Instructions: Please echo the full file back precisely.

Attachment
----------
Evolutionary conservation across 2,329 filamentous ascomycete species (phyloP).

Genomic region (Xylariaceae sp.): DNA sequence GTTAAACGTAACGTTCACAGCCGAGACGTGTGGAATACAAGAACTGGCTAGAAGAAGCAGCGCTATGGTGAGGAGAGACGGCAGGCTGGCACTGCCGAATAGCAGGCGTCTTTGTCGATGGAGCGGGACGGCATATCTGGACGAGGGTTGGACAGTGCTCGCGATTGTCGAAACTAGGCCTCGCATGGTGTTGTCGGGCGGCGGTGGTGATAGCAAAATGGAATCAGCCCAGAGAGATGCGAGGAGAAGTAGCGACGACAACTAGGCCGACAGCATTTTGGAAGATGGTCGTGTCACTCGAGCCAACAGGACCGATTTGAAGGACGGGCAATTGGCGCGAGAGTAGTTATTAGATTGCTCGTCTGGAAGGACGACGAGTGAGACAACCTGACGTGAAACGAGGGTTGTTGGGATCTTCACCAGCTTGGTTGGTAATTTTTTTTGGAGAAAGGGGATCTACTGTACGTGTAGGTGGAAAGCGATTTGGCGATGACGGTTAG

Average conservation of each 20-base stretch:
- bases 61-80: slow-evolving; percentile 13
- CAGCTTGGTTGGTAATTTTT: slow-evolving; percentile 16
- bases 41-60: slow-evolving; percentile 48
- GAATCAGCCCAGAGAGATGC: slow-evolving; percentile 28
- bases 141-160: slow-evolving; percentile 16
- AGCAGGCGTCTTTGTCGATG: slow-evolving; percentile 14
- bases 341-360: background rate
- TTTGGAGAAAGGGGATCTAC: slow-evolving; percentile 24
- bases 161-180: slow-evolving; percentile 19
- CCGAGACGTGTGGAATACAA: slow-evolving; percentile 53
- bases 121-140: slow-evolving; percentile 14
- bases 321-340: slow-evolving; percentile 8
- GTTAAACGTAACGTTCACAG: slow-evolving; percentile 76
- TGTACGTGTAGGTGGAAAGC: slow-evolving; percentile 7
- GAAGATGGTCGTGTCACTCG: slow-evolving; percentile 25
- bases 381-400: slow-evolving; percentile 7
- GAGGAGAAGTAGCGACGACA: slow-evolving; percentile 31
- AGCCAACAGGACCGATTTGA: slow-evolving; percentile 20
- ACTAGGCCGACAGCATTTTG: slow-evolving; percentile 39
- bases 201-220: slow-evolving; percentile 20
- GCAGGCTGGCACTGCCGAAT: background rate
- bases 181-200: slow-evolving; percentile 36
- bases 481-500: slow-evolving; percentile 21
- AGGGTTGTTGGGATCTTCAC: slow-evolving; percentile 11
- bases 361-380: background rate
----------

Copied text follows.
Evolutionary conservation across 2,329 filamentous ascomycete species (phyloP).

Genomic region (Xylariaceae sp.): DNA sequence GTTAAACGTAACGTTCACAGCCGAGACGTGTGGAATACAAGAACTGGCTAGAAGAAGCAGCGCTATGGTGAGGAGAGACGGCAGGCTGGCACTGCCGAATAGCAGGCGTCTTTGTCGATGGAGCGGGACGGCATATCTGGACGAGGGTTGGACAGTGCTCGCGATTGTCGAAACTAGGCCTCGCATGGTGTTGTCGGGCGGCGGTGGTGATAGCAAAATGGAATCAGCCCAGAGAGATGCGAGGAGAAGTAGCGACGACAACTAGGCCGACAGCATTTTGGAAGATGGTCGTGTCACTCGAGCCAACAGGACCGATTTGAAGGACGGGCAATTGGCGCGAGAGTAGTTATTAGATTGCTCGTCTGGAAGGACGACGAGTGAGACAACCTGACGTGAAACGAGGGTTGTTGGGATCTTCACCAGCTTGGTTGGTAATTTTTTTTGGAGAAAGGGGATCTACTGTACGTGTAGGTGGAAAGCGATTTGGCGATGACGGTTAG

Average conservation of each 20-base stretch:
- bases 61-80: slow-evolving; percentile 13
- CAGCTTGGTTGGTAATTTTT: slow-evolving; percentile 16
- bases 41-60: slow-evolving; percentile 48
- GAATCAGCCCAGAGAGATGC: slow-evolving; percentile 28
- bases 141-160: slow-evolving; percentile 16
- AGCAGGCGTCTTTGTCGATG: slow-evolving; percentile 14
- bases 341-360: background rate
- TTTGGAGAAAGGGGATCTAC: slow-evolving; percentile 24
- bases 161-180: slow-evolving; percentile 19
- CCGAGACGTGTGGAATACAA: slow-evolving; percentile 53
- bases 121-140: slow-evolving; percentile 14
- bases 321-340: slow-evolving; percentile 8
- GTTAAACGTAACGTTCACAG: slow-evolving; percentile 76
- TGTACGTGTAGGTGGAAAGC: slow-evolving; percentile 7
- GAAGATGGTCGTGTCACTCG: slow-evolving; percentile 25
- bases 381-400: slow-evolving; percentile 7
- GAGGAGAAGTAGCGACGACA: slow-evolving; percentile 31
- AGCCAACAGGACCGATTTGA: slow-evolving; percentile 20
- ACTAGGCCGACAGCATTTTG: slow-evolving; percentile 39
- bases 201-220: slow-evolving; percentile 20
- GCAGGCTGGCACTGCCGAAT: background rate
- bases 181-200: slow-evolving; percentile 36
- bases 481-500: slow-evolving; percentile 21
- AGGGTTGTTGGGATCTTCAC: slow-evolving; percentile 11
- bases 361-380: background rate